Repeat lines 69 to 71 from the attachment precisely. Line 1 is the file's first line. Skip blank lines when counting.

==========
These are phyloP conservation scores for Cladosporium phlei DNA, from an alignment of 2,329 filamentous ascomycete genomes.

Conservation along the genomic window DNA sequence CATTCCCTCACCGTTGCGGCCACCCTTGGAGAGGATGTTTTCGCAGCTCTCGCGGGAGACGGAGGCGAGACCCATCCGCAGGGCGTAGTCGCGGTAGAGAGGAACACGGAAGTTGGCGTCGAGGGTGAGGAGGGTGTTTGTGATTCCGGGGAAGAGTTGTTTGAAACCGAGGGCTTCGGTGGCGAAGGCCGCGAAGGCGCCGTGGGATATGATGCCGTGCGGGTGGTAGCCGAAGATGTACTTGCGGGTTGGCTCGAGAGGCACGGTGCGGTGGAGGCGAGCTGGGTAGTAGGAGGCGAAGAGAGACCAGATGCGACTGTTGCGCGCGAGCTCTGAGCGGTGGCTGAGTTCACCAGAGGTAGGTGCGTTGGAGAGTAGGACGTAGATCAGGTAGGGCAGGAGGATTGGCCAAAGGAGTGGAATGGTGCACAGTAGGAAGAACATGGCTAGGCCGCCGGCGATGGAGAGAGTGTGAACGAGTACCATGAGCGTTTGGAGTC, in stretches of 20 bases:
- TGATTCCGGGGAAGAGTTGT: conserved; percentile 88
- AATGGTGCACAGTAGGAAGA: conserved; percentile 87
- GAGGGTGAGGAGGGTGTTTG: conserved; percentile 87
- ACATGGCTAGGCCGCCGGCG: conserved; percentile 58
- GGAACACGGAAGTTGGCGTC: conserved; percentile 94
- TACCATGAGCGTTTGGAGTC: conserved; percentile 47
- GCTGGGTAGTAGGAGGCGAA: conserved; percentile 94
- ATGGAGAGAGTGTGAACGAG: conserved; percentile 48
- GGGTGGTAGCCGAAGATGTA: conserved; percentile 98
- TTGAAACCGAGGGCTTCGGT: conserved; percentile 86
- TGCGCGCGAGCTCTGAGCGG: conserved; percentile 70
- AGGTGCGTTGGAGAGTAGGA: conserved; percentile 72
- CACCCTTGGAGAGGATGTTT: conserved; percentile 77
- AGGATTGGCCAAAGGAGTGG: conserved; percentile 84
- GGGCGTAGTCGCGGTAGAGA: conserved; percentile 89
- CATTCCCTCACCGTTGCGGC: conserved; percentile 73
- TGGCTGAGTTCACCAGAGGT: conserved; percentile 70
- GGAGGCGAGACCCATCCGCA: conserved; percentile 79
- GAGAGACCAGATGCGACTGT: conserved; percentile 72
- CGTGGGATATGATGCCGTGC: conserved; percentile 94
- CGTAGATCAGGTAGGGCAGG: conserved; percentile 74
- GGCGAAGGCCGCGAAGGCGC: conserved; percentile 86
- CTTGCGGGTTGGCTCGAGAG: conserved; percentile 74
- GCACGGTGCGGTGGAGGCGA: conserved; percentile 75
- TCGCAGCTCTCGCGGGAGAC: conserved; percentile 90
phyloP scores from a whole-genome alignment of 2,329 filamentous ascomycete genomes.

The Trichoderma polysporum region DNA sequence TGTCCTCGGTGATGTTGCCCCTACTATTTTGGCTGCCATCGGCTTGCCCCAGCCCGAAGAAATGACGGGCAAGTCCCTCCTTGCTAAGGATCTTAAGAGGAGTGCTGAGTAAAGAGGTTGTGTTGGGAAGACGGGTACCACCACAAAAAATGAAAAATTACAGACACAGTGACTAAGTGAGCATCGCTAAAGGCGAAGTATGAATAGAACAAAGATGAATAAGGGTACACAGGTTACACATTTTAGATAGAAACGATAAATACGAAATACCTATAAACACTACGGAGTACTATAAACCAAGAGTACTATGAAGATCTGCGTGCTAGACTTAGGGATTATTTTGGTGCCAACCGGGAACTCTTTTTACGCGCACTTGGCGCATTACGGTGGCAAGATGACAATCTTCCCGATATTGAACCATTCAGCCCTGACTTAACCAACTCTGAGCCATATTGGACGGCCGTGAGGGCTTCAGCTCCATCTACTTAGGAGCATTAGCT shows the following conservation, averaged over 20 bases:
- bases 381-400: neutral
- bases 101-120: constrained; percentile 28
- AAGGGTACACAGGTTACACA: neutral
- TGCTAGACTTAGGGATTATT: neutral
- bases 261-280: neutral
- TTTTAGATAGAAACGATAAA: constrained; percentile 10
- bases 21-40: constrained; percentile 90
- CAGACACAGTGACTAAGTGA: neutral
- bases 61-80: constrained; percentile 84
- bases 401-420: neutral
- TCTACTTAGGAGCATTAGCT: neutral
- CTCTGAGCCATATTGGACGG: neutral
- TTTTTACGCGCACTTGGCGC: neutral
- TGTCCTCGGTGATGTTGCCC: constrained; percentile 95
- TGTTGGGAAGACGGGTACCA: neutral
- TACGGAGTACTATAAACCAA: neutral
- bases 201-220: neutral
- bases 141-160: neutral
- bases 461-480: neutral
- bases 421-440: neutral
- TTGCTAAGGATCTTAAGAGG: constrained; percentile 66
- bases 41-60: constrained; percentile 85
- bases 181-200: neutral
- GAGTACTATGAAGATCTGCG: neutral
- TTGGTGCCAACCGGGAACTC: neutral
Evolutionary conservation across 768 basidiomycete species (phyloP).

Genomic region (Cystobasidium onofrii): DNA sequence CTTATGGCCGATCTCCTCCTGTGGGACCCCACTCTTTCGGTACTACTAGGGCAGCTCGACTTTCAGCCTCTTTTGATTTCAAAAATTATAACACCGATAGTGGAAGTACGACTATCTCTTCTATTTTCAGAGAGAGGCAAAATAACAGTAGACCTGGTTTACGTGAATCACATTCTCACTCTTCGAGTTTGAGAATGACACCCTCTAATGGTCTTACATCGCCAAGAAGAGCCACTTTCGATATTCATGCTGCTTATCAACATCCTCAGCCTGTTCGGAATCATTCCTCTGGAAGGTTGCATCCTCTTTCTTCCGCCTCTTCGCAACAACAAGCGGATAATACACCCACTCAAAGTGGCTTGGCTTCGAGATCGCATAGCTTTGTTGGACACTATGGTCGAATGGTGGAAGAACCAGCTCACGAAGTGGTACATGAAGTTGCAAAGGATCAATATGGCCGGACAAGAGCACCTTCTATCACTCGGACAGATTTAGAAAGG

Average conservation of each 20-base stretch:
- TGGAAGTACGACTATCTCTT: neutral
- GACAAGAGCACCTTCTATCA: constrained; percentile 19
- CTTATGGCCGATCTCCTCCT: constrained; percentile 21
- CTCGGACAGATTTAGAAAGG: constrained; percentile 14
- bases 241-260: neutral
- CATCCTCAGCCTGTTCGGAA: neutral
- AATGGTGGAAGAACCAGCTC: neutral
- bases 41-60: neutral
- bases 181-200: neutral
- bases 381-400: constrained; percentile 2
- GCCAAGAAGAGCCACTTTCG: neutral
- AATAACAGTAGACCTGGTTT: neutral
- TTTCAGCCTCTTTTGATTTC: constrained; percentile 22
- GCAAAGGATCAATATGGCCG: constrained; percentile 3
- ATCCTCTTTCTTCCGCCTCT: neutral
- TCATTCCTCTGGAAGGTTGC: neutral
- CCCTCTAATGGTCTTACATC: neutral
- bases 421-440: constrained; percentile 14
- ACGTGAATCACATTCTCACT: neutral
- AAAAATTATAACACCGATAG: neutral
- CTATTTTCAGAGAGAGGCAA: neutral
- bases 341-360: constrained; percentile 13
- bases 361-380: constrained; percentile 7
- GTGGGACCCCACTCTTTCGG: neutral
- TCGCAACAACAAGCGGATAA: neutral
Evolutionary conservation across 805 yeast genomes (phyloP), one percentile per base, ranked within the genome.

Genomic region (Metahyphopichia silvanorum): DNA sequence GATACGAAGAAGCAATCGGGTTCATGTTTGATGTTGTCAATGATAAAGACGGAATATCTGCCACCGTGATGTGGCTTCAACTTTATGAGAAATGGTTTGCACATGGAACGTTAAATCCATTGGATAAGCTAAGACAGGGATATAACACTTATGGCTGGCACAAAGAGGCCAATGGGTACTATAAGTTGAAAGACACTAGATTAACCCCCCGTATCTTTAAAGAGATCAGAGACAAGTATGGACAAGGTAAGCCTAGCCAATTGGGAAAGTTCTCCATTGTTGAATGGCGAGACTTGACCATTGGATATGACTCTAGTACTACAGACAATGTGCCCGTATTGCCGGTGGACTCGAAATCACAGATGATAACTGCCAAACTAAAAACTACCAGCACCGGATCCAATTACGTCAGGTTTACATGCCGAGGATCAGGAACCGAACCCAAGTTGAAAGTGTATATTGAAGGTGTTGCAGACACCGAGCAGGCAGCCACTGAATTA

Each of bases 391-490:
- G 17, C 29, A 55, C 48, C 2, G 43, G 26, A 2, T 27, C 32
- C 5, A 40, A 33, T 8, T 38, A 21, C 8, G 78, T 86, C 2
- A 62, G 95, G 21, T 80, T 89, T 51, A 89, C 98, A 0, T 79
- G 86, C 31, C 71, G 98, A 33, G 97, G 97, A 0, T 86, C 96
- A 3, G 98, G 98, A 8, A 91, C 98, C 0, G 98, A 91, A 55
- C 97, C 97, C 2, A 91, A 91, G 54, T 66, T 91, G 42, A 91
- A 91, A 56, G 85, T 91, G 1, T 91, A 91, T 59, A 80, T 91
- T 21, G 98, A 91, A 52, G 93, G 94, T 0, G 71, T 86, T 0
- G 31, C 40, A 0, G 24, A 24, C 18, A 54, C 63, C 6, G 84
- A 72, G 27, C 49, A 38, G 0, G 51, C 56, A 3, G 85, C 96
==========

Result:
- AATAACAGTAGACCTGGTTT: neutral
- TTTCAGCCTCTTTTGATTTC: constrained; percentile 22
- GCAAAGGATCAATATGGCCG: constrained; percentile 3